Date: Thursday, August 3rd, 2023
The investing giant is finalizing a deal to lead a debtor-in-possession, or DIP, financing for the imperiled trucking company, said the people, who asked not to be identified because the matter is private. Apollo is well-positioned to provide the financing because it owns most of one of Yellow’s term loans, the people said. Talks aren’t final and plans may change, they added.
Representatives for Apollo and Yellow declined to comment.
The less-than-truckload carrier, which accepts shipments that don’t fill a whole trailer, has been teetering in recent weeks and told workers Monday it was shutting down, according to the labor union that represents Yellow’s drivers. The company has more than $1 billion of debt maturing next year that it has struggled to refinance.
Apollo is no stranger to Yellow: the investment firm was the lead lender on the company’s $600 million term loan in 2019, when it was known as YRC Worldwide Inc.
Yellow’s brush with bankruptcy is only the latest in a long history of corporate struggles. The Nashville-based shipper traces its roots to a 1920s Oklahoma City cab company. The name, emblazoned upon trucks across America’s roadways, is a callback to the firm’s origins.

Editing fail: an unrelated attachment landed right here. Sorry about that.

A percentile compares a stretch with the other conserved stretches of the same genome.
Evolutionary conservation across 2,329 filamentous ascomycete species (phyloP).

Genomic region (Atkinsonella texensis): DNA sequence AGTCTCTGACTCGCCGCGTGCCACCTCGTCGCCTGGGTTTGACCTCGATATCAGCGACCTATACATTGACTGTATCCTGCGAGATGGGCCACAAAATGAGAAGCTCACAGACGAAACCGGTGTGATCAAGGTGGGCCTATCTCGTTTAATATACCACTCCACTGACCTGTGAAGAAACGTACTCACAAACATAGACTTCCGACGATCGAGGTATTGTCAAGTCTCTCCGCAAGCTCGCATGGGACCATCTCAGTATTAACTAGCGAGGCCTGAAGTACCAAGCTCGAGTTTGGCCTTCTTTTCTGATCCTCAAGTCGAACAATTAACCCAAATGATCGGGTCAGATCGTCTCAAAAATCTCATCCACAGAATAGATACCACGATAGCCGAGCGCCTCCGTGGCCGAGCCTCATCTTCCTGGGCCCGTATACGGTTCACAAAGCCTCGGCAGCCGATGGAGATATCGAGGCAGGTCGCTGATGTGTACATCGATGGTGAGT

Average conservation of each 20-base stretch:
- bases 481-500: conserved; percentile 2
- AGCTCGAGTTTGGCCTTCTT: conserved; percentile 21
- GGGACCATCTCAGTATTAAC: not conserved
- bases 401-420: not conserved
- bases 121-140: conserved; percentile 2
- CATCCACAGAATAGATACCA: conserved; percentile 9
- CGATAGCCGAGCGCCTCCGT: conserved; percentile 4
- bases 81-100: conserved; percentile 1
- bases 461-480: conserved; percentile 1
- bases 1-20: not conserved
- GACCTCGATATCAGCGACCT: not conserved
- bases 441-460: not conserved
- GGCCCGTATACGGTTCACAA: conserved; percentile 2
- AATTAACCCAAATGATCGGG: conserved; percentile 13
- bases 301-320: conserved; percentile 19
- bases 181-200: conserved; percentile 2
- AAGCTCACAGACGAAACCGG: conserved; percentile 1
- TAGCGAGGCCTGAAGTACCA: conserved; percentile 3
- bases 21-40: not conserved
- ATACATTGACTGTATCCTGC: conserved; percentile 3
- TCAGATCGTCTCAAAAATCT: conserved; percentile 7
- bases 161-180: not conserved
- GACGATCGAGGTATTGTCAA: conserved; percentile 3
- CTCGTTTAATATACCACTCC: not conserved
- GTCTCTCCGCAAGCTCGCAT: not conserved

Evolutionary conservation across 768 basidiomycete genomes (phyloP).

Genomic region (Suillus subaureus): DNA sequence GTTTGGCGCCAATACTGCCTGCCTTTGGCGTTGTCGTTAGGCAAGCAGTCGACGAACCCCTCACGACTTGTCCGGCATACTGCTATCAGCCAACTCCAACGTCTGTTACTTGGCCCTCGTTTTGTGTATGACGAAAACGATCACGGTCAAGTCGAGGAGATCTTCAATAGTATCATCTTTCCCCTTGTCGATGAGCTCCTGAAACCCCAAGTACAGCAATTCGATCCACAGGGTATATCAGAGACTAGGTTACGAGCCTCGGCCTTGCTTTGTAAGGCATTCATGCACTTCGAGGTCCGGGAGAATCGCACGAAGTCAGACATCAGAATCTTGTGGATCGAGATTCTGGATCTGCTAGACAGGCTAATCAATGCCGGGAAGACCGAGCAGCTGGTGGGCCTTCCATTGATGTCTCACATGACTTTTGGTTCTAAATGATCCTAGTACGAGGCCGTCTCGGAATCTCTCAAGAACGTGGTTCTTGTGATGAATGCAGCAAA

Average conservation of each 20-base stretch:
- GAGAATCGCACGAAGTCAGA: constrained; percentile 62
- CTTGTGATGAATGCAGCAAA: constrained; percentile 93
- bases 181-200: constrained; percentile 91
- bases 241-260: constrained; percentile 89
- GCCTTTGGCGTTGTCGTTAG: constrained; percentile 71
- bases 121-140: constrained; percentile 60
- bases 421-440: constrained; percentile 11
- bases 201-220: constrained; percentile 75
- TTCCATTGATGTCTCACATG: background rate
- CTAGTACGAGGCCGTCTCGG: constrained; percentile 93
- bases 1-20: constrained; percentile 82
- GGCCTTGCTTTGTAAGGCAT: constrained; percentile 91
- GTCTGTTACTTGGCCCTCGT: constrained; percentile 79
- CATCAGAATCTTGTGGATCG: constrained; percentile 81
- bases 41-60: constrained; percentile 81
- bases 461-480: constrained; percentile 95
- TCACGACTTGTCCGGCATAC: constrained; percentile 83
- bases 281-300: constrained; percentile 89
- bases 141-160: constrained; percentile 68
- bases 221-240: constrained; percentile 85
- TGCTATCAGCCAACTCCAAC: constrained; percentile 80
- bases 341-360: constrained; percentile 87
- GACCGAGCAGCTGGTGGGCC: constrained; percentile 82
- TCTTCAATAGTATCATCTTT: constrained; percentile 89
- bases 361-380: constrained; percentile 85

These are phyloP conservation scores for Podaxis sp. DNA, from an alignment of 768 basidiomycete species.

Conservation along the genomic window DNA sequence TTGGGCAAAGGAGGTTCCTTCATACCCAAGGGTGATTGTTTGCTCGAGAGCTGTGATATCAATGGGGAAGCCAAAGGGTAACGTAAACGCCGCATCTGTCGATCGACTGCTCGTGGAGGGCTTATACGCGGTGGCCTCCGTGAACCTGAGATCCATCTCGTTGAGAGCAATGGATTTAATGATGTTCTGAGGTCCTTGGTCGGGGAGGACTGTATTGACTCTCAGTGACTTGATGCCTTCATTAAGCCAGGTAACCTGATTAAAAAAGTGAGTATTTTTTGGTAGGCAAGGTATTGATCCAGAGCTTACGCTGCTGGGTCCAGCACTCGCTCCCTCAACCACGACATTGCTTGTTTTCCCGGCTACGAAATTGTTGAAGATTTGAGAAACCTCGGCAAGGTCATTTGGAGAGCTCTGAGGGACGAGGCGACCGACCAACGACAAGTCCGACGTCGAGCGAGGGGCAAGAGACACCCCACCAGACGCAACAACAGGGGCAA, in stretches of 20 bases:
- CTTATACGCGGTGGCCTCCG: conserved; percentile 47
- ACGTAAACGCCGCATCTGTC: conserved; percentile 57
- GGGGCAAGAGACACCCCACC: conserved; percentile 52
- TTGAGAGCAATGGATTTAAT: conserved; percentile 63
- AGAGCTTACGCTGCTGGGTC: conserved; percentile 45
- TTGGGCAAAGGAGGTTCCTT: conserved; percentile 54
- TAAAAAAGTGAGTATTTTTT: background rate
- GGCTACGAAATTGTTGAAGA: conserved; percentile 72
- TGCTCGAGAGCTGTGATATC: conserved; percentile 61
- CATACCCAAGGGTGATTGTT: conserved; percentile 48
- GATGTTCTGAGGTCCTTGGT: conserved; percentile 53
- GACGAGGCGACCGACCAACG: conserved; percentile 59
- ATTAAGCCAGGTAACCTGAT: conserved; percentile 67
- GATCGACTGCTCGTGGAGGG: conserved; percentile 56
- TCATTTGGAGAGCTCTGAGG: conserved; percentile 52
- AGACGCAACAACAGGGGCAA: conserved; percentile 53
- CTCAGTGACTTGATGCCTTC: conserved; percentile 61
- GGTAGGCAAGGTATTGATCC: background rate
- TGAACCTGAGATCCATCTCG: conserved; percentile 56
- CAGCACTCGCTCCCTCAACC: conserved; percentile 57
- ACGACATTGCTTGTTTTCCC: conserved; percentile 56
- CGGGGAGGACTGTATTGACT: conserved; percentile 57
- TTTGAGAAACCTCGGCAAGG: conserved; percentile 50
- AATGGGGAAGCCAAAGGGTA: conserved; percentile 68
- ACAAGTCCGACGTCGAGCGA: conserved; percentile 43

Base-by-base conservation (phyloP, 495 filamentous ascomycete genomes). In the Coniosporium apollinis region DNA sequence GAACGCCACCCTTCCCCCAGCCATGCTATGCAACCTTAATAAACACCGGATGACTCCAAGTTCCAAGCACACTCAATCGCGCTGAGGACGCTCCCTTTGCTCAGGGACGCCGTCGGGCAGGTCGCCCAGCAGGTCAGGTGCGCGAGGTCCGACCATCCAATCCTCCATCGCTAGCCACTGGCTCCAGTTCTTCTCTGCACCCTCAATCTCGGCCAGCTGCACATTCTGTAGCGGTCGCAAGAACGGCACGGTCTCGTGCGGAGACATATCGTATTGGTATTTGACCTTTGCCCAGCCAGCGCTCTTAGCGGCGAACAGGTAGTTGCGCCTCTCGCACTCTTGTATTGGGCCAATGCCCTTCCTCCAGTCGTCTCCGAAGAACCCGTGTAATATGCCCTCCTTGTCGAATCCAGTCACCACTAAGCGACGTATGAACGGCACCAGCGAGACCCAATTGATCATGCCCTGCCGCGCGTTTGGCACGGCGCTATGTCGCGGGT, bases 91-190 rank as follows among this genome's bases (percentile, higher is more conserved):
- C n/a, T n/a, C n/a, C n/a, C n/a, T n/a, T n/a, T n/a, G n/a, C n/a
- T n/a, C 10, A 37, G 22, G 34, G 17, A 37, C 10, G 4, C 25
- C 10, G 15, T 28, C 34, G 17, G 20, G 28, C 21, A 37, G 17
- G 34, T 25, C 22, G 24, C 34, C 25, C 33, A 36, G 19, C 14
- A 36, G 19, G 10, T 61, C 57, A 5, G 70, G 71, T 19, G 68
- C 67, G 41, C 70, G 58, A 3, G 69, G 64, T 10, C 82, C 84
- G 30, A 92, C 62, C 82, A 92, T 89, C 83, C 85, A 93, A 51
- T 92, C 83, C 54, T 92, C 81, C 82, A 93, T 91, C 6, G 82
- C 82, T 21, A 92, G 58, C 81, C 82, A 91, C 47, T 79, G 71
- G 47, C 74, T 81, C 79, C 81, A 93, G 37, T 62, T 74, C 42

Some 80 years later, Yellow in 2003 bought trucking peer Roadway Corp. for over $1 billion — a deal that would pave the way for a new identity as YRC Worldwide, along with the seeds of a debt burden that would eventually prove too much to handle. It grew further in 2005 with its purchase of USF Corp. for $1.37 billion.
Yellow found itself flirting with bankruptcy in 2009 after posting nearly $2 billion in losses over the course of five quarters. Executives at the time worked to convince bondholders to swap their debt for equity in the trucking firm, a bid to avoid liquidation.
The effort was successful, despite suggestions from the company’s then chief executive of nefarious actors in the credit default-swap market. Yellow, once the biggest US trucker, had to restructure once again just two years later by issuing a huge slug of new shares
Much of Yellow’s current debt predicament stems from a now-controversial rescue loan it took on during the Covid-19 pandemic. The US government lent the company some $700 million in 2020, making up 95% of what was dispersed under a Cares Act program to offset losses for businesses critical to national security.
That deal has since come under scrutiny. Congressional investigators concluded last year that top aides to former President Donald Trump pressured US Treasury and Defense Department officials to approve the loan even though the company was ineligible for it.
Yellow owes about half its total debt load to the US Treasury, according to company filings. That means the US government will likely be Yellow’s biggest creditor, should the company file for bankruptcy. The loan has claims to the company’s assets and is near the front of the repayment line.
Yellow is the third largest less-than-truckload carrier in the US and has some 30,000 employees. Shippers of that kind rarely avoid liquidating when they file for bankruptcy, Bloomberg Intelligence’s Lee Klaskow said in a July 27 note.